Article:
As a lifelong student of public relationships, it is increasingly clear, perception-wise, that the U.S. Federal government is incompetent. The apparent looming failure of the bi-partisan Super Committee to reach agreement is just the latest example. The question: is it the institution itself that has become irrelevant and incapable of adapting to the needs of our times, or is it the people “occupying”, to use a current phrase in a different context, government offices who are incompetent? Or is is both, to varying degrees?

Representatives are elected and sent to Washington to work out issues that pertain to the masses. Their greatest recent achievement along that line were to declare pizza a vegetable in public schools!  For a long time, I’ve thought we need a new Constitutional Convention to update our scheme of governing. The Senate is dysfunctional. Campaign contributions and lobbying have gone amuck. The Electoral College subverts our democracy in electing Presidents. Endless terms in office undercut the representative philosophy of governing. The military and their corporate surrogates have too much power inside our government. Government has repeatedly demonstrated their inability to understand and control the economy. On and on.

Of course, the problem with having a Constitutional Convention is who will participate? Will it be the same goons who populate Federal government now? Probably, for the most part. Then, what do we do? Have another revolution or civil war? I hope not. I think direct public demonstrations, like the “Occupy” and “Tea Party” movements, are one way to send messages to our current leaders. The ballot box is another. If your legislator is not actively negotiating on your behalf with their counterparts, and representing your views, vote them out and someone better prepared in.  And, demand honest, balanced and probing truth from the news media, which so often let us down in that regard.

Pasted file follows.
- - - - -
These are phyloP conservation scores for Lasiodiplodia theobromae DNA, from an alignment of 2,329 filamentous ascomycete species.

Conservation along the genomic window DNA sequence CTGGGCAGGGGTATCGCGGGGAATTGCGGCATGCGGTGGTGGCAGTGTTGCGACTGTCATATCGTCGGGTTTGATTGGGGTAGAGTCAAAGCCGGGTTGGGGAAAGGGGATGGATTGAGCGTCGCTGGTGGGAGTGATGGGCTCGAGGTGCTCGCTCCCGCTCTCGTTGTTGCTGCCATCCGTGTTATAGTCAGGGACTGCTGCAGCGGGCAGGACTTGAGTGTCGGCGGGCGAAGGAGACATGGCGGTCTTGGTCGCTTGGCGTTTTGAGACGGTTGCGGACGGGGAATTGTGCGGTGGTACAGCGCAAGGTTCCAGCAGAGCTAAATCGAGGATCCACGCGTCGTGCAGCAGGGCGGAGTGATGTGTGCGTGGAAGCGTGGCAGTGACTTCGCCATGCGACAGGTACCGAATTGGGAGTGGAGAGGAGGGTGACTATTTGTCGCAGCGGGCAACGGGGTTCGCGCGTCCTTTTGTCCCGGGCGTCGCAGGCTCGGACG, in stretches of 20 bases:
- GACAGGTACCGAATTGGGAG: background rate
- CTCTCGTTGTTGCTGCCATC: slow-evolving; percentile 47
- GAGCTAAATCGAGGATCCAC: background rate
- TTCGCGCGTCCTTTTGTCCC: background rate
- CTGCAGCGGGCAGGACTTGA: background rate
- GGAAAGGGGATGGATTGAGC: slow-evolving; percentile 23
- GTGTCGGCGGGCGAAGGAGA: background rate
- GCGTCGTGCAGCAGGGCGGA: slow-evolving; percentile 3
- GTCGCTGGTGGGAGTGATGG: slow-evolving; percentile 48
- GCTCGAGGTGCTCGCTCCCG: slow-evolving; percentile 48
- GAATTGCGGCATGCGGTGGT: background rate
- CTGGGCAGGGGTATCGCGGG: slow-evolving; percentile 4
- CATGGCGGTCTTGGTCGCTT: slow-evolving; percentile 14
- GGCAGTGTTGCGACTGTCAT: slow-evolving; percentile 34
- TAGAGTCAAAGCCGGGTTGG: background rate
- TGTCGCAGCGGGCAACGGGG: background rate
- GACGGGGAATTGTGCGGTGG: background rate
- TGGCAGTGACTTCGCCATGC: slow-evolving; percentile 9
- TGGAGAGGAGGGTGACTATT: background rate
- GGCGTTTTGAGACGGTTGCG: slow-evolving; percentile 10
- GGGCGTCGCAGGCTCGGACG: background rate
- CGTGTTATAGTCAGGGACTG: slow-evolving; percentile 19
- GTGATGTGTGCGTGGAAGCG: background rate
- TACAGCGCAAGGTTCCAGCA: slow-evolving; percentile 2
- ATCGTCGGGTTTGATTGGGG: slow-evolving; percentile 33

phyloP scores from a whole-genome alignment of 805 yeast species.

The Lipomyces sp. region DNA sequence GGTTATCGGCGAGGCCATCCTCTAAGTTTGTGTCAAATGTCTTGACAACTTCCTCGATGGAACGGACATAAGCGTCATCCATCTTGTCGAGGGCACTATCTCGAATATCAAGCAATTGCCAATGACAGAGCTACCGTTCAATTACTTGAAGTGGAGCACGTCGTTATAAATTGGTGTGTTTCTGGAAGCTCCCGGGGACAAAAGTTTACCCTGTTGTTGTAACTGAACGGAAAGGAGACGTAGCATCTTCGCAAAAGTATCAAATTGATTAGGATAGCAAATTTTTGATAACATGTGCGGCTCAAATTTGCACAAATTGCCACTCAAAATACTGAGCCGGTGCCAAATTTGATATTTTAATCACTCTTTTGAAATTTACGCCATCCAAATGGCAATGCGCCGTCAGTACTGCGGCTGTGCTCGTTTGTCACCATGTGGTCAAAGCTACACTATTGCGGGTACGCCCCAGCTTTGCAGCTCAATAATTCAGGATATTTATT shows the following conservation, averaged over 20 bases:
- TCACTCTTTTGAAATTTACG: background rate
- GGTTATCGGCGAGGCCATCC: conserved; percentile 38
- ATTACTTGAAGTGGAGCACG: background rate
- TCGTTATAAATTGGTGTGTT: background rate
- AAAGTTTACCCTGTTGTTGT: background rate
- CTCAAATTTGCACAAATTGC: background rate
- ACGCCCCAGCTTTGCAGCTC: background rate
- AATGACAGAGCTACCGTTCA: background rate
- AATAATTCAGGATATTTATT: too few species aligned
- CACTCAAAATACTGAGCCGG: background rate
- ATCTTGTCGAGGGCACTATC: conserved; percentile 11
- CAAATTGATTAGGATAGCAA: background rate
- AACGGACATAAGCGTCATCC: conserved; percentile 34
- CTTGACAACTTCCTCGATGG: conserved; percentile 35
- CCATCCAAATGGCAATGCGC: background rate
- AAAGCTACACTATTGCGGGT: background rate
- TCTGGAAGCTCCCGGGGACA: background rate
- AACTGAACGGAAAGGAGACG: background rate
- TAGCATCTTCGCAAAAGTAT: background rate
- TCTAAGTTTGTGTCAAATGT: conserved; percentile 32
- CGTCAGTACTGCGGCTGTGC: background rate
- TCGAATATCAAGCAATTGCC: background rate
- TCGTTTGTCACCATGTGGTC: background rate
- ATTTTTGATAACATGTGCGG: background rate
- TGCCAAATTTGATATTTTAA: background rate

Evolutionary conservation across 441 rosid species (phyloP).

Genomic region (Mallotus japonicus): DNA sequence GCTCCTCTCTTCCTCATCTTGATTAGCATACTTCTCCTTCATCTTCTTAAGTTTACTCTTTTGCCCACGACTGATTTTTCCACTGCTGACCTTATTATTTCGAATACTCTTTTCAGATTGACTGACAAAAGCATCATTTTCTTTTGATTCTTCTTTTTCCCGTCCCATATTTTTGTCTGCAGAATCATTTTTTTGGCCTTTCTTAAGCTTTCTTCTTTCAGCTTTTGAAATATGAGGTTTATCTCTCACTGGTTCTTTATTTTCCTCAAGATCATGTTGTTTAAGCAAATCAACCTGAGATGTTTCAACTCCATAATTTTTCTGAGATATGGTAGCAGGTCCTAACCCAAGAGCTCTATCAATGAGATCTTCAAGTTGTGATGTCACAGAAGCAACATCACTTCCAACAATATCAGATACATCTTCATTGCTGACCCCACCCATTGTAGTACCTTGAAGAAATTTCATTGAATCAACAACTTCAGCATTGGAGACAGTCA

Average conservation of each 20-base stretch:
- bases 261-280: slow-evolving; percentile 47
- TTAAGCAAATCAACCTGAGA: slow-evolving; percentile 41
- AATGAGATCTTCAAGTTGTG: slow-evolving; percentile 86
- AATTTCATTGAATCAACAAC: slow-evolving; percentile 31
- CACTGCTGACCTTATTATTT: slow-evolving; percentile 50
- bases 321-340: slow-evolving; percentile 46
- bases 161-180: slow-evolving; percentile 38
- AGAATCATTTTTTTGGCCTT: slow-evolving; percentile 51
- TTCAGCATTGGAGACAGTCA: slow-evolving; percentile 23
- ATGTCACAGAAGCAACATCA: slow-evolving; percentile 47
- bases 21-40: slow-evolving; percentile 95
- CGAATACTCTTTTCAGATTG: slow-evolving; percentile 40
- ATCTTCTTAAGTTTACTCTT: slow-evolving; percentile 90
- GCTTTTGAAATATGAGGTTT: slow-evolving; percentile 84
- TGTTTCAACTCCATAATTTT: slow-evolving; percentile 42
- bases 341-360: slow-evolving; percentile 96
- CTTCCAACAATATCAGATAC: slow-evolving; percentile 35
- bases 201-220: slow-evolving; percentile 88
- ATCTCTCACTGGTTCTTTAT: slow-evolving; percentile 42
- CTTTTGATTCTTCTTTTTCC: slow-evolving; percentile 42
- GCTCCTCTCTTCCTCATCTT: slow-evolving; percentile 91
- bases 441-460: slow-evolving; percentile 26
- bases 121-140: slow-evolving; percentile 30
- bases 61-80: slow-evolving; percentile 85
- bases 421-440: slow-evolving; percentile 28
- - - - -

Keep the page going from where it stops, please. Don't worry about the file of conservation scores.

The bottom line: we must struggle through this, enact reforms large and small, keep trying to elect better people, get as much of the money and clout out of politics as possible, reform our failed institutions of government decision-making and regulation,  and tweak our economy wherever needed, and get on with it, now.

Perception eventually becomes tantamount to reality. If we want perceptions of the trajectory of our society to be positive, we must take action, quickly, before perceptions of incompetence become accepted as the new reality.

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